Just as my Death of Big Law has been published, I’m working with Bruce Kobayashi on a new paper with the above working title, which I will be presenting at the Canadian Law & Economics conference in October. Here’s a taste of an early version I presented last May at Law & Society.
Now the September issue of the ABA Journal has a long article on owning firms that produce legal work. The article discusses “[a] new class of lawyer-entrepreneurs in U.S. legal services [that] is attracting hundreds of millions of dollars from global investors, even while traditional law firms are forced to cut back.”
The article notes that ABA Model Rule 5.4 limits non-lawyer ownership of law firms. But:
Some say the market already has moved beyond the bar’s restrictions. “The question used to be: ‘Will the ABA change Rule 5.4?’ “says lawyer and professor Larry Ribstein, associate dean for research at the University of Illinois College of Law. “The question now is, ‘Who cares?’ If the ABA wants to continue to regulate a tiny fraction of the legal market, they can keep their rule.”
The article focuses on legal outsourcing, and on financing of litigation by firms like Juridica Investments Ltd.. The latter’s founder is quoted as observing that “I began to see claims simply as a business asset that needed to be monetized.”
The article concludes:
University of Illinois prof Ribstein says the growth of these financiers underscores the legal industry’s transition. “Bringing in capital allows businesses to scale up and provides efficient specialization,” he says. “Once a business model calls for capital, there’s no particular reason why lawyers themselves are the best people to provide it.”
Couldn’t have said it better myself.
My work in progress will go beyond outsourcing and litigation financing to discuss other potential mechanisms for owning a piece of the production of law and legal services.
There is no law, no ‘justice’. Just raw power and manipulation for cash. Serial felonies mean nothing, if you’re connected. Conversely, families and businesses are vicariously ruined for the crime of not being connected. Thug-acracy.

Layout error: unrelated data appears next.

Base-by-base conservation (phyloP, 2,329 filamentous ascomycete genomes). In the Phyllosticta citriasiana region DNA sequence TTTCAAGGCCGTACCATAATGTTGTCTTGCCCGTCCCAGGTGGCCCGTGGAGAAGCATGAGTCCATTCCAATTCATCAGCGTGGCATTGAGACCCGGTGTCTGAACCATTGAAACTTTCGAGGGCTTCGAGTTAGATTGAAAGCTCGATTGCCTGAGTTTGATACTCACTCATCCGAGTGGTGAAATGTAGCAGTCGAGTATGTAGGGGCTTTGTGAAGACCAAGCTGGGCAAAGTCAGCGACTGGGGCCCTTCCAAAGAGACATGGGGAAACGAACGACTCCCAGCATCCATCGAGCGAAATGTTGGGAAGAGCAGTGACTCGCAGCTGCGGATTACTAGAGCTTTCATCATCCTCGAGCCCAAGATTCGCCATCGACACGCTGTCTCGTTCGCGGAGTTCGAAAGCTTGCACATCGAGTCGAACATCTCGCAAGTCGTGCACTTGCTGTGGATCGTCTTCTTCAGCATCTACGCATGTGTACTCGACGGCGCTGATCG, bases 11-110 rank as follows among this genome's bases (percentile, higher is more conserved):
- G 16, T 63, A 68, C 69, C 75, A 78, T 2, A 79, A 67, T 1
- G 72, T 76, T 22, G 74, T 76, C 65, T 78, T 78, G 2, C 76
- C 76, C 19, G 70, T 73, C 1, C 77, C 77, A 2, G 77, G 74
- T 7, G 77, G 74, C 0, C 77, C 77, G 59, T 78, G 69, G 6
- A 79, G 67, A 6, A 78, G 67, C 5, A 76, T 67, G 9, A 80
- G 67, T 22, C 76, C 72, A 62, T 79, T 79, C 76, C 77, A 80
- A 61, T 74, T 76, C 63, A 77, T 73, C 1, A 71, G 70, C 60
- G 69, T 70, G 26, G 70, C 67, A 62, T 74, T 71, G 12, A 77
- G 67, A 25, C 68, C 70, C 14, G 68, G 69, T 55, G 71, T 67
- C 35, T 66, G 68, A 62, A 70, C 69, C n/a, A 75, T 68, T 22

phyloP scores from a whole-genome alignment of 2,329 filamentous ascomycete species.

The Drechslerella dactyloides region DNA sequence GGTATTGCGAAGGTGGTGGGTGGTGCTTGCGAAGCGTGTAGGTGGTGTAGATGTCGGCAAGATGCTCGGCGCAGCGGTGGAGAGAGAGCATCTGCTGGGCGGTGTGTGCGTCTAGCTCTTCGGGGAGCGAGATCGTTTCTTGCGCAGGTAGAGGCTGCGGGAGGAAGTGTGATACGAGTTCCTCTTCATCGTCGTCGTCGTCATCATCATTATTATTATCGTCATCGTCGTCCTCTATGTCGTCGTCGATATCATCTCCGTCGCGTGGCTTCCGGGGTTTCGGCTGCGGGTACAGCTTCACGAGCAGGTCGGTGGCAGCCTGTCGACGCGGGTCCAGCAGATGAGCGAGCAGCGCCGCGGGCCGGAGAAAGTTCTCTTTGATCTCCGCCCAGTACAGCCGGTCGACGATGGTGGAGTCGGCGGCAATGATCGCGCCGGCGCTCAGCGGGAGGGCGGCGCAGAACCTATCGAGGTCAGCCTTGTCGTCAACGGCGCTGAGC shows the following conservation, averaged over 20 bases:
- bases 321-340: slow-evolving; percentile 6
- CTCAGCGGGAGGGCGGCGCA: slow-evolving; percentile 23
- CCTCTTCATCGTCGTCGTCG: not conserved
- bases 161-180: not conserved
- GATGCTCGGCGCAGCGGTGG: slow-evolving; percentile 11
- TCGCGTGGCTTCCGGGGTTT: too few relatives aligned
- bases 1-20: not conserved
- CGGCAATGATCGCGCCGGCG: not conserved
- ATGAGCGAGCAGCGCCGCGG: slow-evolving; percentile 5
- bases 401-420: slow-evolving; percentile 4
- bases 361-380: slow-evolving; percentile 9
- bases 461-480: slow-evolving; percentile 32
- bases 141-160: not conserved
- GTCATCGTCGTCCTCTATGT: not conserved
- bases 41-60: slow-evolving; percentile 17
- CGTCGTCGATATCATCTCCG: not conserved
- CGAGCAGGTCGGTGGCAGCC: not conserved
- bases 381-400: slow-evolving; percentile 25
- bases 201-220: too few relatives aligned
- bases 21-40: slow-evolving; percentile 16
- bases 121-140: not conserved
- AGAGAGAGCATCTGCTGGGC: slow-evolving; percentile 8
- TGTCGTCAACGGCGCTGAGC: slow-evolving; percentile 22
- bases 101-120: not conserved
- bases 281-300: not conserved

The idea that was America was killed by kleptocrats backed by brute force. Sad reality.
Repugnant to the Constitution = Null and Void. Hope you all are on the right side of that when it comes time.
As a mere non-lawyer citizen, I am not sure what I think of this. It does not bother me that people make money, even lots of it from law. But it does concern me greatly if the law itself becomes the object of entrepenurial manipulation. Since big business and big government tend to be natural allies, who will litle guys like me turn to? Will the big-box lawyer I hire be working for me or for his company? Will he tell me? Will I be able to believe him? Will I know about the relationships between the law company and its government regulators? (I think only fools believe that this kind of business will escape regulation.) Just asking …
What I think will happen here is that lawyers, and soon other professionals like psychologists (web visits), are finally going to understand why we are whining about outsourcing. When you spend thousands and decades on building expertise in computers or engineering only to have other countries undercut your skill set you start to understand. The big education bubble will pop about the same time that the lawyers start losing significant work to India. It’s already happening with patent applications. I was destroyed by H1B and L1 visas in the computer industry. It’s going to be interesting to see this one move forward. Are you going to be able to get Obamacare to for psychological support in Urdu via the web? As sure as you’re reading this we’ll be spreading the wealth around in all areas.
It seems that this would do to the legal community what has already happened to the medical profession with people with MBA’s controlling doctors and medical care.
I don’t understand this: “The question now is, ‘Who cares?’ If the ABA wants to continue to regulate a tiny fraction of the legal market, they can keep their rule.”
The ABA promulgates model rules; it is the state bar rules that discipline attorneys. Are the various states going to loosen 5.4 or their equivalent?
When you have a mountain to shift, individuals with shovels are no longer sufficient; capital equipment is needed. The mountain of laws is beginning to look like continental uplift, a Himalaya of colliding interests, and individual lawyers, whether or not in teams, are no longer sufficient to cope with it.
This is an interesting article. Just when it seems as if big law may be seeing a decrease in popularity among future attorneys, it’s popularity increases among big investors. If big investors get big law firms within their sites, it will be interesting to see what will happen to these firms.